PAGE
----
Monday, November 07, 2005

A Catholic majority on the Supreme Court?

If the Alito nomination clears the Senate, five out of nine justices on the Supreme Court will be Catholic. Alan Cooperman considers the possible implications in this article in today's Washington Post. Though I wish that Cooperman's article could have been longer and more detailed, there's plenty of food for thought in the different views expressed by the academics quoted in the WaPo.

Catholics have long since ceased to be a monolithic force in American politics, which is why I'm uncomfortable with sweeping statements made by some of the scholars quoted in the article. I believe USC political scientist Howard Gillman is correct when he suggests that conservative Catholic lawyers and jurists have coalesced into a well-organized and increasingly influential movement over the past several decades, but it's important to emphasize that this group represents only one among many strata of public opinion in the Catholic community. I cannot agree with the views expressed by Notre Dame's Gerry Bradley, who says:
I do think that there is an important truth in saying that Catholics are the intellectual pillars of social conservatism. Compared to their political allies in that movement, Catholics are heirs to a richer intellectual tradition and . . . are more inclined to believe that reason supplies good grounds for the moral and political positions characteristic of social conservatism. Call it the 'natural law' thing.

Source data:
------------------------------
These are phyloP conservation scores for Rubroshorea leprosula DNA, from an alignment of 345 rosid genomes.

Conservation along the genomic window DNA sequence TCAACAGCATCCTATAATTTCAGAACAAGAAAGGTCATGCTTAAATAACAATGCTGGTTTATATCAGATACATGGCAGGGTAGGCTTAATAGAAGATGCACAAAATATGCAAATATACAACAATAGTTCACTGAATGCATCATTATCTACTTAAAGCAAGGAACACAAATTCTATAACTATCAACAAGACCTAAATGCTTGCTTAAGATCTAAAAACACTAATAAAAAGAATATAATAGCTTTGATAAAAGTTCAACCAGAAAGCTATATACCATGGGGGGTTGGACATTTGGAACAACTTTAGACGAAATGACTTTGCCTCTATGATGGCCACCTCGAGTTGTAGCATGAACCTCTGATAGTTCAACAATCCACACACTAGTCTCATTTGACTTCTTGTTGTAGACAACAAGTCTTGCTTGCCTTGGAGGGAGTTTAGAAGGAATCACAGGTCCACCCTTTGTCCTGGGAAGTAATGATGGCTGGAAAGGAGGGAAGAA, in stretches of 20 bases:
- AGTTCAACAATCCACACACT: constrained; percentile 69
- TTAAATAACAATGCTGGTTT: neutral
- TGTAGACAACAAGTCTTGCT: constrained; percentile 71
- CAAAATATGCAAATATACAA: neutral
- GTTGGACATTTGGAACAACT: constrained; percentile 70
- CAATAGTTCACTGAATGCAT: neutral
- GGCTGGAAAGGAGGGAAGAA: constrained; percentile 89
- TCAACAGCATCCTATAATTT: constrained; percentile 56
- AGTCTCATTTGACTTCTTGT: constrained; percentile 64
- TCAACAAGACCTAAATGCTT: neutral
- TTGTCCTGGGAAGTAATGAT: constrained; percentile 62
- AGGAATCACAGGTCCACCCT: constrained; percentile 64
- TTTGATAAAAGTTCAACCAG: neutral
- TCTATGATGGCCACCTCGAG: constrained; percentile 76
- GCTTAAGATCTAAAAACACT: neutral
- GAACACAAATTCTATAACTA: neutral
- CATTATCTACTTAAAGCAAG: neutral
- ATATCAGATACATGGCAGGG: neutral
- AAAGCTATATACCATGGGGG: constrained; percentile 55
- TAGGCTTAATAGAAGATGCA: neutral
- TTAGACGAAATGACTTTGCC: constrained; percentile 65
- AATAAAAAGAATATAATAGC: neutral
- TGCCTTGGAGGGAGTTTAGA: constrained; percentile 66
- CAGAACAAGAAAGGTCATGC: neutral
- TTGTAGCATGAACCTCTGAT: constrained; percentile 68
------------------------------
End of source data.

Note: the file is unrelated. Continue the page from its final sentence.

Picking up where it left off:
Or call it the 'sweeping generalization' thing. Beyond the lack of nuance in Bradley's comments - for example, he never clarifies that he means only some Catholics, and that's a pretty glaring omission - he also seems to imply that faith can acceptably be made subordinate to ideology. Bradley seems to be okay with using Catholicism to justify a particular strand of political opinion, and I have a hard time with that. Whenever faith is subordinated to politics, faith inevitably gets badly mangled in the process. I could say a lot more about this, but I should probably stop there.

Having a Catholic majority on the Supreme Court is most significant not as a sign of the ascendancy of a particular political ideology but as sign that the religious beliefs of judicial nominees is becoming less of an issue than it once was. As Notre Dame law prof Cathy Kaveny points out, the prospect of a Catholic majority on the Court represents "a victory over historic prejudice" against Catholics, but it also represents much more. Here's another persective from the WaPo article: